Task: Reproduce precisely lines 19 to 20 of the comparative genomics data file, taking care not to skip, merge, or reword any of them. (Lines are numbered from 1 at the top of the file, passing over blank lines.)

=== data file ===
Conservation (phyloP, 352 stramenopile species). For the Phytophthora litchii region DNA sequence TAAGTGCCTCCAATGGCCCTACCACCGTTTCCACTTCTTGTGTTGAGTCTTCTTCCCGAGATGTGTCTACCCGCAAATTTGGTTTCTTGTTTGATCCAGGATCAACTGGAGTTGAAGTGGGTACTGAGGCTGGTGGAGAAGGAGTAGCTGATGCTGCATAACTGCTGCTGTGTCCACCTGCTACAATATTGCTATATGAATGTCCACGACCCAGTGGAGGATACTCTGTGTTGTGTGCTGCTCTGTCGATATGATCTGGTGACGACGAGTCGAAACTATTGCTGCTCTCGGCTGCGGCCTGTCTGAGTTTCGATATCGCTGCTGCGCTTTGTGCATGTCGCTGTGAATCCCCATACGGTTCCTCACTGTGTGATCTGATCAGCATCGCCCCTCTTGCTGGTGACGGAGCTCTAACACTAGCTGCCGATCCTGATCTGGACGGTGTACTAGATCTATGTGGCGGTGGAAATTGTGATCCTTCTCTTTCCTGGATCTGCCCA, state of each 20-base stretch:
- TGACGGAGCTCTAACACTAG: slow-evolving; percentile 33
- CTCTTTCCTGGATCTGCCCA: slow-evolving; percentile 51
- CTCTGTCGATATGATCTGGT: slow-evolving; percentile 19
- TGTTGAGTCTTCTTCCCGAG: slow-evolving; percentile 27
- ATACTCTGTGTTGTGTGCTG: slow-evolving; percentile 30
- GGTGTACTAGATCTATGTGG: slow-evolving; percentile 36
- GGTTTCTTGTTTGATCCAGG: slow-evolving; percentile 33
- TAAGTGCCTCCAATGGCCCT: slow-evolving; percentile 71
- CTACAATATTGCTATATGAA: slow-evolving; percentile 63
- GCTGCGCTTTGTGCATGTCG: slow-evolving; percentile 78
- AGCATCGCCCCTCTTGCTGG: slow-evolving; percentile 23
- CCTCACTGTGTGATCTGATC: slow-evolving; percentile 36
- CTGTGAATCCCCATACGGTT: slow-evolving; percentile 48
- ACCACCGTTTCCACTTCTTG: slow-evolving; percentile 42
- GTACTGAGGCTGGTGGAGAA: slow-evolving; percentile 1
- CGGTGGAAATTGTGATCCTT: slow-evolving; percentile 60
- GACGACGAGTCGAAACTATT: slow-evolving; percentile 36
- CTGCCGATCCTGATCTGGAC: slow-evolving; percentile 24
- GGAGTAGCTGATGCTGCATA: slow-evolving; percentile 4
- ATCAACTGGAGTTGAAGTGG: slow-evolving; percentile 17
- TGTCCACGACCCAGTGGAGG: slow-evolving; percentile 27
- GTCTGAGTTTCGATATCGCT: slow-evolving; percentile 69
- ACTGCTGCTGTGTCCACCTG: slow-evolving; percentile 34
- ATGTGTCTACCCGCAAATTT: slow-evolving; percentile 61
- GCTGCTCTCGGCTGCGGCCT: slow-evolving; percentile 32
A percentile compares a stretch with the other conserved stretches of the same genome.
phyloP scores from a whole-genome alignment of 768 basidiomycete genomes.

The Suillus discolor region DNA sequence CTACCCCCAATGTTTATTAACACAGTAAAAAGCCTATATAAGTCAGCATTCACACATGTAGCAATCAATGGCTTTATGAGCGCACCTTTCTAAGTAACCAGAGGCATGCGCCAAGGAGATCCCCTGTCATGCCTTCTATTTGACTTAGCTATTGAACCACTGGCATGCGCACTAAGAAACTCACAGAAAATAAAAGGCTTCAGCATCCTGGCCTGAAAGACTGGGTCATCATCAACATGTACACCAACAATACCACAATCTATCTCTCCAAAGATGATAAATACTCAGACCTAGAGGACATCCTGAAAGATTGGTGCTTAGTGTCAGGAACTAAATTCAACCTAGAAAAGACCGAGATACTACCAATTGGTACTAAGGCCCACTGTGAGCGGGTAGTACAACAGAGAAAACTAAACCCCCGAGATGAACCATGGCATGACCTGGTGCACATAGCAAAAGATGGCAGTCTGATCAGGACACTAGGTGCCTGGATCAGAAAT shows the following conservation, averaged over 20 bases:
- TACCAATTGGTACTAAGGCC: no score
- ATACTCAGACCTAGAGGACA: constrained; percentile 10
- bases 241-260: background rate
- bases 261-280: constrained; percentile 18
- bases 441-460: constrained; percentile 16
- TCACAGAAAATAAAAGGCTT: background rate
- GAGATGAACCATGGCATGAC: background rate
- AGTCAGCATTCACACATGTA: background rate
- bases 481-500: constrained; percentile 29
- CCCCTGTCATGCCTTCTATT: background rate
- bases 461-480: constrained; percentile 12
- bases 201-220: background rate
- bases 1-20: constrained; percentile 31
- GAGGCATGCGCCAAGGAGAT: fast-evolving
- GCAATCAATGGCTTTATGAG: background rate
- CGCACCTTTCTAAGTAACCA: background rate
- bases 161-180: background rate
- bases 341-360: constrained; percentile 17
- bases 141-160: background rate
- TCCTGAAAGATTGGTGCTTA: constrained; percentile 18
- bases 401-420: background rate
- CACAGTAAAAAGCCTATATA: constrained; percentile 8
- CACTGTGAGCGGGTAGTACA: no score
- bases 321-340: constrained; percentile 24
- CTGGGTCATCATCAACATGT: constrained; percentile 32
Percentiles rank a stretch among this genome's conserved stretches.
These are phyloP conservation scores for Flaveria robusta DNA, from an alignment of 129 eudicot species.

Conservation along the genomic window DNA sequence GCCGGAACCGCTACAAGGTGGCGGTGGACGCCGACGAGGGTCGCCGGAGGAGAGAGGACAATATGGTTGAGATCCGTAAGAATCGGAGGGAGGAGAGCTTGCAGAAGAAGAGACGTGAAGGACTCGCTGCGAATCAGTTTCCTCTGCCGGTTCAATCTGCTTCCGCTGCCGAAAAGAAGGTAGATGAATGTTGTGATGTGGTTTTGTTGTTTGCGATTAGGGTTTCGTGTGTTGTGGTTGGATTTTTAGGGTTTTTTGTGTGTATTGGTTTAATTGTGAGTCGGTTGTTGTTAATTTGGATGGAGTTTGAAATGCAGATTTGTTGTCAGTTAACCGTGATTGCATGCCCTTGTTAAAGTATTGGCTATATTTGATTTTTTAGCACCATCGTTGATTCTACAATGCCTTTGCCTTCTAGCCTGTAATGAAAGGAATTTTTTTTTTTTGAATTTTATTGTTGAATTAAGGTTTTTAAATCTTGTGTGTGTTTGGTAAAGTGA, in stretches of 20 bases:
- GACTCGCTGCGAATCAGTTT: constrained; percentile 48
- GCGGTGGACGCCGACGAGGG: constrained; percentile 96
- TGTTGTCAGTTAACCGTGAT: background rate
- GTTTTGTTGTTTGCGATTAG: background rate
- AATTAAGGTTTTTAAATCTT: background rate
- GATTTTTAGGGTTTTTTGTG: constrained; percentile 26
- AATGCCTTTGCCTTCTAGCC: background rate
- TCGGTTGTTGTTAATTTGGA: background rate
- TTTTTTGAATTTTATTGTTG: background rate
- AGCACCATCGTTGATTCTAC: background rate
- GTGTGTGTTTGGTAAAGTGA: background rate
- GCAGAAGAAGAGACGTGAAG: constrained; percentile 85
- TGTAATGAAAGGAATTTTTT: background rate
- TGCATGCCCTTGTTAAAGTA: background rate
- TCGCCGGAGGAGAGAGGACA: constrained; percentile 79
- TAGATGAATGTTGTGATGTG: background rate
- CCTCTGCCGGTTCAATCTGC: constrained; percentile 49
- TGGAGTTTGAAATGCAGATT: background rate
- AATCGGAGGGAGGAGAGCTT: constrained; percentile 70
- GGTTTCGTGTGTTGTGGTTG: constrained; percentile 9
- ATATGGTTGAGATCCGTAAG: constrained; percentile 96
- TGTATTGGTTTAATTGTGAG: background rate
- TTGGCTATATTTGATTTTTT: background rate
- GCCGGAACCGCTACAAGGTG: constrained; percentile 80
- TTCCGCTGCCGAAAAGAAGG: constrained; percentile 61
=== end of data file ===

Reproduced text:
- CTGCCGATCCTGATCTGGAC: slow-evolving; percentile 24
- GGAGTAGCTGATGCTGCATA: slow-evolving; percentile 4